Every time I teach a comedy class, I challenge my students to tackle a big question: What is comedy for? We consider how comedy can glue together social groups (or exclude the unwanted), how it can shine a light on ridiculous ideas to expose hard truths or persuade people to take action. But we also explore comedy's close relationship to tragedy: How does laughter help us cope with the horrors of the human condition?
I could trot out some heavy-duty jargon-infested comedy theory here, but instead I'll quote that noted expert, Lou Grant: Laughter is "a release, a kind of defense mechanism. It's like whistling in a graveyard. You laugh at something that scares you. We laugh at death because we know death will have the last laugh on us."
This quote occurs, of course, not in an article in a scholarly journal but in my favorite episode of The Mary Tyler Moore Show, "Chuckles Bites the Dust." Now I grew up watching Mary Tyler Moore as Mary Richards charging pluckily into a new life and a new job where she had to work twice as hard as her colleagues to prove that she could play the game with the big boys (who were mostly little boys trying to cast big shadows). She showed a generation of young women that pursuing a career was possible, that we didn't have to shelve our smiles or our sense of humor to get ahead in the cutthroat world of work.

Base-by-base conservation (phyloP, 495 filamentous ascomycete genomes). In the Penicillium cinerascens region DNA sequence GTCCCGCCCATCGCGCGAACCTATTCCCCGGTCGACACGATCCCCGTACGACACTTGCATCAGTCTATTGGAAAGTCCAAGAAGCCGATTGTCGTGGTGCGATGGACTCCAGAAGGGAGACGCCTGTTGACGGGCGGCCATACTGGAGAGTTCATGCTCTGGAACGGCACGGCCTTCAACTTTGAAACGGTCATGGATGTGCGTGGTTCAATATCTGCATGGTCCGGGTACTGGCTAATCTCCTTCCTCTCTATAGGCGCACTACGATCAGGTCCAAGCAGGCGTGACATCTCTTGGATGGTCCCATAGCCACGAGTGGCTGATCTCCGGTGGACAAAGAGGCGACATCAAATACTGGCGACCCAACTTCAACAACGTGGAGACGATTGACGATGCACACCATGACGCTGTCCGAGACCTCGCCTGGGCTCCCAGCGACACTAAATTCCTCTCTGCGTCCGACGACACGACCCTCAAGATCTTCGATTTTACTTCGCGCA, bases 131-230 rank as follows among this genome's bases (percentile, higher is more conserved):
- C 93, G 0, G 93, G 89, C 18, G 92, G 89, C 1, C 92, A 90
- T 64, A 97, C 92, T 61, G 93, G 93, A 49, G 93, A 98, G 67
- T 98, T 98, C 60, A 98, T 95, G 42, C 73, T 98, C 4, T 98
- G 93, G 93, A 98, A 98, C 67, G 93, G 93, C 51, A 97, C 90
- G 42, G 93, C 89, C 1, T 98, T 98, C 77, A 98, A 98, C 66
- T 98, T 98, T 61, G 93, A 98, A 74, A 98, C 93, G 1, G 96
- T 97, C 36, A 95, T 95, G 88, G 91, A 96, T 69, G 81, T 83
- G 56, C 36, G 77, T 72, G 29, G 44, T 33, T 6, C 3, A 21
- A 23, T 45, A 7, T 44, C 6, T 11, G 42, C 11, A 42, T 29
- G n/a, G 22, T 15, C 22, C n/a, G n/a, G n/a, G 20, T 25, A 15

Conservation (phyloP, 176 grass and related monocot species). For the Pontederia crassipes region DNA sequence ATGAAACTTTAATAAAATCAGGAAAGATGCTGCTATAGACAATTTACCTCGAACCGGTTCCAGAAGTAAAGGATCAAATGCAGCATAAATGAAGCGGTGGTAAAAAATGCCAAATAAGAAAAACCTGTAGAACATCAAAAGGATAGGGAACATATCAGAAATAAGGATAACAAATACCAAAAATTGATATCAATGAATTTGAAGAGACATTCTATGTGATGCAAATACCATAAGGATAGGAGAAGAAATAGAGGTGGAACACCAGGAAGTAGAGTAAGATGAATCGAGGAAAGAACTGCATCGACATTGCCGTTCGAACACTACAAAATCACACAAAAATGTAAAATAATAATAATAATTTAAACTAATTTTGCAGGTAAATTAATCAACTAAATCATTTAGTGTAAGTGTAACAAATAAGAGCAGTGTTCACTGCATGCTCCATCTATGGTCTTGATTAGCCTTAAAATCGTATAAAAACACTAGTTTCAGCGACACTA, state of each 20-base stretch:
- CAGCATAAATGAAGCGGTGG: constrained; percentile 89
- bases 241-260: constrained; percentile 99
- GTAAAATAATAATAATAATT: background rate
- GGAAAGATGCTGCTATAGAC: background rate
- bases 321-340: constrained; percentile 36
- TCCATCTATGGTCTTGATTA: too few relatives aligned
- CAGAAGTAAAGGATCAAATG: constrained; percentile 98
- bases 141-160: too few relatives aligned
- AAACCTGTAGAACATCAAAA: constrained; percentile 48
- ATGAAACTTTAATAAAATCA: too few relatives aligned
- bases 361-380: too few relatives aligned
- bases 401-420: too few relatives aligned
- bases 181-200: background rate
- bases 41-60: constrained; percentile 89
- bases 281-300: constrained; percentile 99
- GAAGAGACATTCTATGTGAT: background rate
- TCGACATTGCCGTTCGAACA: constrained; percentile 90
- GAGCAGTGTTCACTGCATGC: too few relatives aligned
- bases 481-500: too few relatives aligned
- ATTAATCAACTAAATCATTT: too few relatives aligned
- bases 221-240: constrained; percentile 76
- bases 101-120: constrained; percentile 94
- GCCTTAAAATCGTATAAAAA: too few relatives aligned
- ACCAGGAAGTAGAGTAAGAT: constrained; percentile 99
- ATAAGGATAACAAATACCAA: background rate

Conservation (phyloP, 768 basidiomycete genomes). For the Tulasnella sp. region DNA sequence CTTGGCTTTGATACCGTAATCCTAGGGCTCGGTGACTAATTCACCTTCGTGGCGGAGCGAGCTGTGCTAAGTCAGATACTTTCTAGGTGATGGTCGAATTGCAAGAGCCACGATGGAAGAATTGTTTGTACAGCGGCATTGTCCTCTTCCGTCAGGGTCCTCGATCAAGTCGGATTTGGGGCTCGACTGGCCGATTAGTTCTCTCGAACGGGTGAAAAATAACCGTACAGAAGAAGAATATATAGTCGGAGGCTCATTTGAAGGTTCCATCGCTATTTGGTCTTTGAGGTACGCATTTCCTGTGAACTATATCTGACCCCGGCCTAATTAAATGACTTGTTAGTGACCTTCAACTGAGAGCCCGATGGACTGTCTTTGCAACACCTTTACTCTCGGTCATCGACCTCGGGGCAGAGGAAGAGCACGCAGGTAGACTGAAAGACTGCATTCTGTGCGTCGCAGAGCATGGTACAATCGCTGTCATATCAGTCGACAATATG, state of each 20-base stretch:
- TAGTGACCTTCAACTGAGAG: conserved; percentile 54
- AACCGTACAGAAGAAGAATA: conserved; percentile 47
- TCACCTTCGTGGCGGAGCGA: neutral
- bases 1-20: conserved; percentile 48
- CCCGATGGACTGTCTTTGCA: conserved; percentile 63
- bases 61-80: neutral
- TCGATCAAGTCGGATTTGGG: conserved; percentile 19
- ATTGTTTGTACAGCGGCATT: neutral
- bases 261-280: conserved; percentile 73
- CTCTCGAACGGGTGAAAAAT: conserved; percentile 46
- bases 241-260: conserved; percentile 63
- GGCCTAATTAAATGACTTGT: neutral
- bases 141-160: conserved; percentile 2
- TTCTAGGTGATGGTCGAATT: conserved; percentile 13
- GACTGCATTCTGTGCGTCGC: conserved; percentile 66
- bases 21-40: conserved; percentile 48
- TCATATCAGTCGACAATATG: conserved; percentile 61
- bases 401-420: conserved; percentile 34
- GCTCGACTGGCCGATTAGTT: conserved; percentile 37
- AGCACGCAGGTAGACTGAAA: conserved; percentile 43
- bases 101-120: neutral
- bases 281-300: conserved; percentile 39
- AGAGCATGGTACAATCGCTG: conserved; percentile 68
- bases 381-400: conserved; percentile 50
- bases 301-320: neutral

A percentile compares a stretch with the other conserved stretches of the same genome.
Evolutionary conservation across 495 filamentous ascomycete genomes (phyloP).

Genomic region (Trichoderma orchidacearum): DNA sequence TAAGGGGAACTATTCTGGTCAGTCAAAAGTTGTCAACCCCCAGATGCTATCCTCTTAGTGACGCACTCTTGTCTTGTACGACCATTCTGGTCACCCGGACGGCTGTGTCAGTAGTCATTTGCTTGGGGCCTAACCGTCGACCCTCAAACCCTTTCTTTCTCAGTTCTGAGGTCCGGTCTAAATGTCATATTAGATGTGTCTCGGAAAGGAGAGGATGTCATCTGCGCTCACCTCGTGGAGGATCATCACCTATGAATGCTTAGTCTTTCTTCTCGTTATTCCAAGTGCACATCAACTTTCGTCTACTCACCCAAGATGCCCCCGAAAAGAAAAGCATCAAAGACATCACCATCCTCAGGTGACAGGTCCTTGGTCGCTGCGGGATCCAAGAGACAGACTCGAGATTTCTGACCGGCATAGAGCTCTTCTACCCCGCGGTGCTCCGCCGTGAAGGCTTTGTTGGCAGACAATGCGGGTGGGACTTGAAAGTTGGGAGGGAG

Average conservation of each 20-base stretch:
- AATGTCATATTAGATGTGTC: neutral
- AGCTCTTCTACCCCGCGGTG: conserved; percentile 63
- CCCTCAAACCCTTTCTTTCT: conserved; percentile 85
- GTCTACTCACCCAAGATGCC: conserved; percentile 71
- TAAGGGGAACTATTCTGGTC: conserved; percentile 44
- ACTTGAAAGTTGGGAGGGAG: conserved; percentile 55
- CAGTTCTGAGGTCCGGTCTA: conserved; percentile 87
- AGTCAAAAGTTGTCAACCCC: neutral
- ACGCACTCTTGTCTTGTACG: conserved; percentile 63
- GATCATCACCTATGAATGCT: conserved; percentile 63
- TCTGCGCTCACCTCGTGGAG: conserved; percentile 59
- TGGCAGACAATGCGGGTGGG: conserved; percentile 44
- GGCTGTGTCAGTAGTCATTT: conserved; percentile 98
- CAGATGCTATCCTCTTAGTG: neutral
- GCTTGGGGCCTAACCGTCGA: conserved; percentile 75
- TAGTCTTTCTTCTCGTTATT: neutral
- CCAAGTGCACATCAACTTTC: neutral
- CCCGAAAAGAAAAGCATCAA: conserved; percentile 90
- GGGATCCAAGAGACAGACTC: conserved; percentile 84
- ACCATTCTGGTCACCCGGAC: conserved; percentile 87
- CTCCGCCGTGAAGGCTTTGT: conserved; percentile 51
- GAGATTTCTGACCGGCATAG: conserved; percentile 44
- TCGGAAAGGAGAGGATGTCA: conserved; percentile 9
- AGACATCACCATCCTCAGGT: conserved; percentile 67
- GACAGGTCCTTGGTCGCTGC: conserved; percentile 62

So I loved Mary and wanted to emulate her ability to pick herself up after every pratfall. This ability is on display in "Chuckles Bites the Dust," when Mary plays the voice of reason trying to persuade her colleagues that there's nothing funny about the death of Chuckles the Clown; later, though, in the funeral scene, her wordless attempt to control her emotions reveals the power of comedy to bring painful emotions to the surface (see it here). Those emotions may spill out messily and at an inopportune moment, but whatever happens, our Mary will find a way to cope.
Even after all these years I can't watch this scene without laughing, but now I also want to cry. (Can someone pass a tissue?)